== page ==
Chilli Chicken at Mustafa
Mustafa Cuisine is an odd little restaurant. Its address is on Medical Drive, but it's hidden on the backside of a strip plaza that's actually the second story above shops that include Jasmin Thai.
It has an extensive menu of Pakistani and Indian dishes, ranging from the familiar (chicken fried rice, tandoori chicken) to the decidedly different. There are plenty of vegetarian offerings, as well as regional dishes from the north and south of India and Indochina.
Some of the food is heart-warming, as if you'd been invited into somebody's home kitchen and had been served the family's favorites. Others are so strange in how they don't work that it makes you wonder what got lost on its way to the table.
Strips of goat meat sizzle on a platter.
On my first visit, I was struck by the overpowering scent of mothballs in the air, an aroma not conducive to dining. Plus, the space was dark — and not in the way romantic dining rooms are meant to be. (Aged Bollywood music clips or news playing on TV at one end of the room don't help, either.) Yet I forgot all that while I enjoyed the Chilli Chicken appetizer, which was like a Chinese sweet-hot dish with small bites of lightly breaded meat tossed in a sauce that had plenty of zip. It was followed by strips of tender goat on a sizzling hot platter with plenty of green bell pepper and the tang of lemon juice.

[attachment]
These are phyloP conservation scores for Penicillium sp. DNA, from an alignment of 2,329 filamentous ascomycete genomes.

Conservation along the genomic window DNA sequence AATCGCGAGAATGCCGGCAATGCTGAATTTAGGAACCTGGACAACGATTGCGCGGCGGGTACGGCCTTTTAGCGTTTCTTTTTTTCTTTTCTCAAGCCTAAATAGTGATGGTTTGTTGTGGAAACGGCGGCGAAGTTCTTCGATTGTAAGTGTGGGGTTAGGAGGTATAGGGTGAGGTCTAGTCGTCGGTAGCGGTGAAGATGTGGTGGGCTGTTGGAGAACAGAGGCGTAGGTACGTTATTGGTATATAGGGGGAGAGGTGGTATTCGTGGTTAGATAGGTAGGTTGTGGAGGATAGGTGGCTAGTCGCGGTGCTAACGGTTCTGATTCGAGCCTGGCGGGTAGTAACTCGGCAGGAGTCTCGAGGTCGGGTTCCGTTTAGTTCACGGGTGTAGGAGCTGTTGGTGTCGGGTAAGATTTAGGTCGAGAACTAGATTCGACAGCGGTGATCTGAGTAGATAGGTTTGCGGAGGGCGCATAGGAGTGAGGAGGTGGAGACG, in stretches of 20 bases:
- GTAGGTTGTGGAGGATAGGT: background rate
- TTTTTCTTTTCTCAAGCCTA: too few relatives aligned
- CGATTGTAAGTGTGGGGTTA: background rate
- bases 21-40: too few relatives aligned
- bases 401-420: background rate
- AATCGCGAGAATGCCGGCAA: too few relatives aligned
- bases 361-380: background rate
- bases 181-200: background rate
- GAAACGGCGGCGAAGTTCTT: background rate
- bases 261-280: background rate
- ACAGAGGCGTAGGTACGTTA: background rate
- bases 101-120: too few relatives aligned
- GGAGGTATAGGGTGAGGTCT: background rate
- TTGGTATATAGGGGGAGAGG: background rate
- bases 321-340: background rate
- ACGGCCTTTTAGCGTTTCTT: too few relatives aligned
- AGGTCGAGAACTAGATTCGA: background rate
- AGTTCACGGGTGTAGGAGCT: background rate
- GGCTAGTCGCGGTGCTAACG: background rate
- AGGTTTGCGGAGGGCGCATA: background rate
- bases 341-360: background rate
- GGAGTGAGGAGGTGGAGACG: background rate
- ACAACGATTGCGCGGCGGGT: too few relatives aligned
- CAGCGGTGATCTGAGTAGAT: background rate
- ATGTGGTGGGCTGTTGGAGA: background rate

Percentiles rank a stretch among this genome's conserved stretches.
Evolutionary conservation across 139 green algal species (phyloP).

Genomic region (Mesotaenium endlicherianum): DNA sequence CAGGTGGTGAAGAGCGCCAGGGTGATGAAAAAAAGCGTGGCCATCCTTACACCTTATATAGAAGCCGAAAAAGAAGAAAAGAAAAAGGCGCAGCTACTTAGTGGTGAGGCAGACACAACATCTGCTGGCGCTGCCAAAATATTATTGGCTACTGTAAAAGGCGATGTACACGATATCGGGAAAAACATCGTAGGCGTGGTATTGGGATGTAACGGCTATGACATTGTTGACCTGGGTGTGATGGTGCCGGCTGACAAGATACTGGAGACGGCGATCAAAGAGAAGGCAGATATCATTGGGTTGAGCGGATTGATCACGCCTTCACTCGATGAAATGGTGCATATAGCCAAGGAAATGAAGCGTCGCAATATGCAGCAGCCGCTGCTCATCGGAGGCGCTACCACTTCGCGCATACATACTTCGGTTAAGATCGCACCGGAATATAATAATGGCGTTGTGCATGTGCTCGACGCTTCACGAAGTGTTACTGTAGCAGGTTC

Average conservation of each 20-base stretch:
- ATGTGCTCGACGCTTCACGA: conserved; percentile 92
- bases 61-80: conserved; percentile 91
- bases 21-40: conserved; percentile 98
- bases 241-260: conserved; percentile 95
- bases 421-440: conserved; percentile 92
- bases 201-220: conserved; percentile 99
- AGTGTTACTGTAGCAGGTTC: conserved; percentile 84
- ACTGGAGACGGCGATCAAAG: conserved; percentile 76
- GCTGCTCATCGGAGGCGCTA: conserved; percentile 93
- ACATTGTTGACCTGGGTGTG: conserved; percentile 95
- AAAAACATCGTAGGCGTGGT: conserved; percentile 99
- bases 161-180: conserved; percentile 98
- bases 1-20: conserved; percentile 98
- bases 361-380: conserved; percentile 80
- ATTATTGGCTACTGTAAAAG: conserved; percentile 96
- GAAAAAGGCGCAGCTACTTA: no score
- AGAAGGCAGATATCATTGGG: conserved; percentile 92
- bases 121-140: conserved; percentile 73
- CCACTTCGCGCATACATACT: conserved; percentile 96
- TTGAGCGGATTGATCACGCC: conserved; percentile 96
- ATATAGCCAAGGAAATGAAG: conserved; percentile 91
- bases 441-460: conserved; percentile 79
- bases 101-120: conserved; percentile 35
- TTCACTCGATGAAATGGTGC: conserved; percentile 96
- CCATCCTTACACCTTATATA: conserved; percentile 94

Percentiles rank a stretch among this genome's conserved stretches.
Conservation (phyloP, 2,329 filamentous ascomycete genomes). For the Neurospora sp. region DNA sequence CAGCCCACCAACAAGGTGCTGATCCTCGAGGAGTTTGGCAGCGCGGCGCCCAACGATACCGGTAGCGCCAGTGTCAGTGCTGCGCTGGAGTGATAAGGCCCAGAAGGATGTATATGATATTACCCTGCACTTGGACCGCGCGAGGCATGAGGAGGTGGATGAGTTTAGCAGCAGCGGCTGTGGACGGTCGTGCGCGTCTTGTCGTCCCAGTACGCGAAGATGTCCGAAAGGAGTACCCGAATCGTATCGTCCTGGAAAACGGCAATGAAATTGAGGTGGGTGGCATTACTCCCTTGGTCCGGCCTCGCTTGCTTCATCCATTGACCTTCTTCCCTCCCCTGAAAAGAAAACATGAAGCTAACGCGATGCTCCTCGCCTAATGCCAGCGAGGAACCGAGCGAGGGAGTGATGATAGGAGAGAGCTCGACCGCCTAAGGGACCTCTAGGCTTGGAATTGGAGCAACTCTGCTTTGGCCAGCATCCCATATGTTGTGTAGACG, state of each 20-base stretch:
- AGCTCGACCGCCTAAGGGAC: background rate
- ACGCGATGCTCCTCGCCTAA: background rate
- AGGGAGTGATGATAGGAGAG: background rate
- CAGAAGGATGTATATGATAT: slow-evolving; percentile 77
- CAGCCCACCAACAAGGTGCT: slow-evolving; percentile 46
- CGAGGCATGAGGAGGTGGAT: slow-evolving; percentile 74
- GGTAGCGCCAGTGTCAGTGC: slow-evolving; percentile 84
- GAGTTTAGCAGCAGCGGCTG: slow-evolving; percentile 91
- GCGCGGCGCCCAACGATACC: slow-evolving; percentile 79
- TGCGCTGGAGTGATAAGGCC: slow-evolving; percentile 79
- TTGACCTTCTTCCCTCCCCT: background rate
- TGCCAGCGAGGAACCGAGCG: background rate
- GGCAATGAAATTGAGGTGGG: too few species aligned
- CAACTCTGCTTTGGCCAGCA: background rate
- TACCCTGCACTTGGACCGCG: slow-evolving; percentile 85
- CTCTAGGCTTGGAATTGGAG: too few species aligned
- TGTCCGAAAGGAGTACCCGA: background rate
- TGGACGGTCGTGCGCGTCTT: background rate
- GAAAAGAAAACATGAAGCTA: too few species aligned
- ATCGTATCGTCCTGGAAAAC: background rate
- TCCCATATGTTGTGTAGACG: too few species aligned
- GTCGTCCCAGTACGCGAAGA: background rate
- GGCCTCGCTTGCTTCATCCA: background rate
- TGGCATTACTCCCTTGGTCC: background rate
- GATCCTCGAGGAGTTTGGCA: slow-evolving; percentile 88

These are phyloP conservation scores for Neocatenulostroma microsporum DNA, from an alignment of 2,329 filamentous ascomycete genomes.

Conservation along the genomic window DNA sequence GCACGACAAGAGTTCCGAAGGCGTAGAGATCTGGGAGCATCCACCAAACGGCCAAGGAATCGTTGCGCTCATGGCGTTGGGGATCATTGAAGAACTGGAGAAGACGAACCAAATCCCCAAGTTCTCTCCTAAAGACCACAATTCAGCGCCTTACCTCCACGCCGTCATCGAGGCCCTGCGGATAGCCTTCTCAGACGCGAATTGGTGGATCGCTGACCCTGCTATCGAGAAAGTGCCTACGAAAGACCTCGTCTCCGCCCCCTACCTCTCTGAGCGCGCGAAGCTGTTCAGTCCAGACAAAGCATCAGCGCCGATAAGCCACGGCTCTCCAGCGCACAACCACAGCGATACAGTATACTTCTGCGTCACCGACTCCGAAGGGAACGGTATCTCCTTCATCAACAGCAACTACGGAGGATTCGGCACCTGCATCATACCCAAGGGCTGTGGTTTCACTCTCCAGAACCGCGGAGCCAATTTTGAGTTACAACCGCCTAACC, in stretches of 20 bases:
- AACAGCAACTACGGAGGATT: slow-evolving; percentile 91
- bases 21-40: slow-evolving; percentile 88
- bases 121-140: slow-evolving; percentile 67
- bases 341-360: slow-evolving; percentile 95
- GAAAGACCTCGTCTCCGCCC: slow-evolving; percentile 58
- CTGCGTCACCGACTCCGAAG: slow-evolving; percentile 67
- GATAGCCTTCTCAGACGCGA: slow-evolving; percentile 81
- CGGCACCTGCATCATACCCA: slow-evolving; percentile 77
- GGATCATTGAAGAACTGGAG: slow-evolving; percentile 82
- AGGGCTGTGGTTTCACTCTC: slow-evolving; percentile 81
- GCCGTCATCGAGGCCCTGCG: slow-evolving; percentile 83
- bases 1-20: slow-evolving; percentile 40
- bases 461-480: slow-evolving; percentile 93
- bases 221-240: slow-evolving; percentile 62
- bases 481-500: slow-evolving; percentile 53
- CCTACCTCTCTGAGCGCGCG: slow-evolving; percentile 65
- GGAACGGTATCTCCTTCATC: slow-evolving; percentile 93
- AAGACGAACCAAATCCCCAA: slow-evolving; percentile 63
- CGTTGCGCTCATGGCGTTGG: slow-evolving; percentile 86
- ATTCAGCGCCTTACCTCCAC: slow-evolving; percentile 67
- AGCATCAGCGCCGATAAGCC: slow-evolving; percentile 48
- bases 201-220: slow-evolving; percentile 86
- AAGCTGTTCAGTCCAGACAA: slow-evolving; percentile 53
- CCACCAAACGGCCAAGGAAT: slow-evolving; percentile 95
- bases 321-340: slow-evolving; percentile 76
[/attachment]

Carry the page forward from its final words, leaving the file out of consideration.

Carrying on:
On my second visit, my eye landed on three words that you don't often see on menus: "Brain Fry [Goat]." It was so outrageous that I had to try it. But in case I didn't like it, I ordered several other dishes to make sure I would be well fed.
Mustafa Restaurant and Grocery are next to each other.
I was right about the Dal Makhani, which featured plenty of ghee with soft black lentils, resulting in a creamy delight.
I wish I could say the same of the lamb biryani, but the meat was inedible. Seriously. I couldn't cut it with a knife and I couldn't bite any off the bone. It didn't even have all that good a flavor as I tried to tear a bite away with my teeth. The meat was likely butchered at the halal market next door, which is related to the restaurant; but its toughness was clearly not a good advertisement for either half of the business. The basmati rice that came with the lamb was fluffy and flavorful, which means you should try it with vegetables, shrimp or egg.
The Chicken 65 appetizer, which featured fried bites of chicken in a spicy sauce, was out of balance, too, with the sauce, filled with spices without being hot, swamping the flavor of the meat.
The jasmine rice in the biryani.
As for the goat brain, the meat was quite good, airy and delicate, though, once again, the sauce was a little too heavy-handed. But there was that home-cooking feel about the dish that made me want to try the meat again, albeit with a different sauce.
If you want to sample several of Mustafa's bounteous array of dishes, you may want to try the lunch buffet.
The Mustafa market next door has plenty of Middle Eastern and Asian foods, which made it well worth exploring, whether you need a mix for chicken shawerma or dried apricots or wild thyme tea.
4085 Medical Drive